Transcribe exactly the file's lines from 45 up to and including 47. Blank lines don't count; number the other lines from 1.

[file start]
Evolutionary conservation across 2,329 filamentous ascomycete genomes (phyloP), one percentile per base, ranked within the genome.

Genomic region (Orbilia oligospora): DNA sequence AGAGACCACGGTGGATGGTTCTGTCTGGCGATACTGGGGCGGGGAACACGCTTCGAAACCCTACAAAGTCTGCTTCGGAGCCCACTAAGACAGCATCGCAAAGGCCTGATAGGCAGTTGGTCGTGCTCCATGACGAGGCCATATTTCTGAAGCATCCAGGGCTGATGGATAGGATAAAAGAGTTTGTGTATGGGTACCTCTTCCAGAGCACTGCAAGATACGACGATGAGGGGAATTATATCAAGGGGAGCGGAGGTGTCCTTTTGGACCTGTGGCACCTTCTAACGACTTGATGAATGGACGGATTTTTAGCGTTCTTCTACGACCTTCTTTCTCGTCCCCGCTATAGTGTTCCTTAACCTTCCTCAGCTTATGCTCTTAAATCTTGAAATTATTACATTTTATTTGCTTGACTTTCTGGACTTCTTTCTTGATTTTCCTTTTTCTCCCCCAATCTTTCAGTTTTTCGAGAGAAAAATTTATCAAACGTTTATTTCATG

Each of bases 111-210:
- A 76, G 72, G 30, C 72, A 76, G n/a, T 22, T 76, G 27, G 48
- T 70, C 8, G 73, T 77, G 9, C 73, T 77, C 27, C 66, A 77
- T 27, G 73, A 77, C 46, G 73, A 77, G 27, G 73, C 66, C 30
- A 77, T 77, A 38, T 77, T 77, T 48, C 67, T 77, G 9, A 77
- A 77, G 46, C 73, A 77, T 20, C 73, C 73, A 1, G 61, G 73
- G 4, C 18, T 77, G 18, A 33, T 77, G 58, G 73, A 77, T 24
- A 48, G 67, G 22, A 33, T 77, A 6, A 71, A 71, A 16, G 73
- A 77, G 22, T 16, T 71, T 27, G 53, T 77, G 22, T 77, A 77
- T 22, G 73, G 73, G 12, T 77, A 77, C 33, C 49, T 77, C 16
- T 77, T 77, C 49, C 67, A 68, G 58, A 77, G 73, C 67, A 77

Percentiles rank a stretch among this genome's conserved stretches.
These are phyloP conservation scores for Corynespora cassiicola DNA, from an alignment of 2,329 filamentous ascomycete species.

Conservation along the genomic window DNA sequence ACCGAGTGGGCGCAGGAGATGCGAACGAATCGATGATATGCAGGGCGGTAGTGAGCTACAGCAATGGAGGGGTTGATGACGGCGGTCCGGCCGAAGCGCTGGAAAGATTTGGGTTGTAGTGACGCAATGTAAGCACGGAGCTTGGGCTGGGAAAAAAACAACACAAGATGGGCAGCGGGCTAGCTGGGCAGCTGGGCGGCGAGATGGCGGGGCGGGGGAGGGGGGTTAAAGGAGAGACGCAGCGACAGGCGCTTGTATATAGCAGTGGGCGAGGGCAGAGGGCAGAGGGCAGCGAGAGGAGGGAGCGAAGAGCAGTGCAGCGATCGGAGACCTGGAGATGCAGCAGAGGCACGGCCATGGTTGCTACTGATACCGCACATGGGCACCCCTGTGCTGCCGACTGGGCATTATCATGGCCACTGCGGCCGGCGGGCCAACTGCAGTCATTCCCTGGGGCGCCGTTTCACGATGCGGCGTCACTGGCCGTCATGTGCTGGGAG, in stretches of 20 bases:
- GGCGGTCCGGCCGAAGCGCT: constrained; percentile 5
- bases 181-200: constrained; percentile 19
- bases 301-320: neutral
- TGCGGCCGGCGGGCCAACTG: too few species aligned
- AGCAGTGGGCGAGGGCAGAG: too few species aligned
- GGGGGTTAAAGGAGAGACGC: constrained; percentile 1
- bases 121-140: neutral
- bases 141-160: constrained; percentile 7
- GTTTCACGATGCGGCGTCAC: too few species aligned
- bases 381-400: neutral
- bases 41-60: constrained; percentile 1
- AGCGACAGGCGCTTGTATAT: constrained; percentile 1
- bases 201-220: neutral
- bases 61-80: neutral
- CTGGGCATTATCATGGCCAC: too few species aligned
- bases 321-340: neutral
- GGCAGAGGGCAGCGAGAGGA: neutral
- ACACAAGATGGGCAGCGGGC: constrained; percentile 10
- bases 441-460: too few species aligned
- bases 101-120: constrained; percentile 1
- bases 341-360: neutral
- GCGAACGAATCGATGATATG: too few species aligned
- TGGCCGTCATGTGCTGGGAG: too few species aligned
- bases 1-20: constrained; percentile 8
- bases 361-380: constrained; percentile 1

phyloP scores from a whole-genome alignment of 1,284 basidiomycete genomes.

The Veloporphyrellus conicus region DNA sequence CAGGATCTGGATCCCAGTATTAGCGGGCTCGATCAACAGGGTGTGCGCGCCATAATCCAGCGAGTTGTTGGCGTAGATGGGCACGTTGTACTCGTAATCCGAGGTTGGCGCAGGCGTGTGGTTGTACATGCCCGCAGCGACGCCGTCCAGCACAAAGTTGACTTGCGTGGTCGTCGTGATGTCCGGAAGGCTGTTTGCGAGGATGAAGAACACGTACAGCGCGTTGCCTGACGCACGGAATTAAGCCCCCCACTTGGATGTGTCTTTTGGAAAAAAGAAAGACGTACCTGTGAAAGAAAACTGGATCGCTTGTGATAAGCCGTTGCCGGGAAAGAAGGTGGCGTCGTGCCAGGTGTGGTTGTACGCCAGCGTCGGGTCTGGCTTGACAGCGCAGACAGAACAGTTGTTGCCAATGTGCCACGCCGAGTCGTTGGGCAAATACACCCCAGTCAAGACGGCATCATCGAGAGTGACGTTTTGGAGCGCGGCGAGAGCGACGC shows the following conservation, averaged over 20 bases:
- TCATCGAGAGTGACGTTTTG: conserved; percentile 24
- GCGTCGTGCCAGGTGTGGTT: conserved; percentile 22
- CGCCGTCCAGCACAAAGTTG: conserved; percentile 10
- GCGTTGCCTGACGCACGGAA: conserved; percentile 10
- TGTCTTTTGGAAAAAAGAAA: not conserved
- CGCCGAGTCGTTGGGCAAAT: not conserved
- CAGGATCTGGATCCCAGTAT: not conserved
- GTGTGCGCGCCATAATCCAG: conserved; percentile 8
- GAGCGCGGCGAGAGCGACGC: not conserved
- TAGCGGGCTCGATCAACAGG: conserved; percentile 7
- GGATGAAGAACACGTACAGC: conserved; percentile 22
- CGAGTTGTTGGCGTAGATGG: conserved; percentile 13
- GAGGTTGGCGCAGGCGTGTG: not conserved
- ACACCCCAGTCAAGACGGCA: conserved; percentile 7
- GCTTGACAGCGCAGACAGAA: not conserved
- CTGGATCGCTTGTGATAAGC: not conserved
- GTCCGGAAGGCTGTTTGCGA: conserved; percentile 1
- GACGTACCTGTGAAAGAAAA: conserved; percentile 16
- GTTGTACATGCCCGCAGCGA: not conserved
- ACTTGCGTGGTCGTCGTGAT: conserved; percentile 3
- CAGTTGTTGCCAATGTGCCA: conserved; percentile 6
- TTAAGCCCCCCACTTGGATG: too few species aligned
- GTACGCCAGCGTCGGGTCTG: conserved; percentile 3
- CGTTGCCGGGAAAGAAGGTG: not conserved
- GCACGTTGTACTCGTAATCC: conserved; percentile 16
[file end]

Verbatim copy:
- GCGTCGTGCCAGGTGTGGTT: conserved; percentile 22
- CGCCGTCCAGCACAAAGTTG: conserved; percentile 10
- GCGTTGCCTGACGCACGGAA: conserved; percentile 10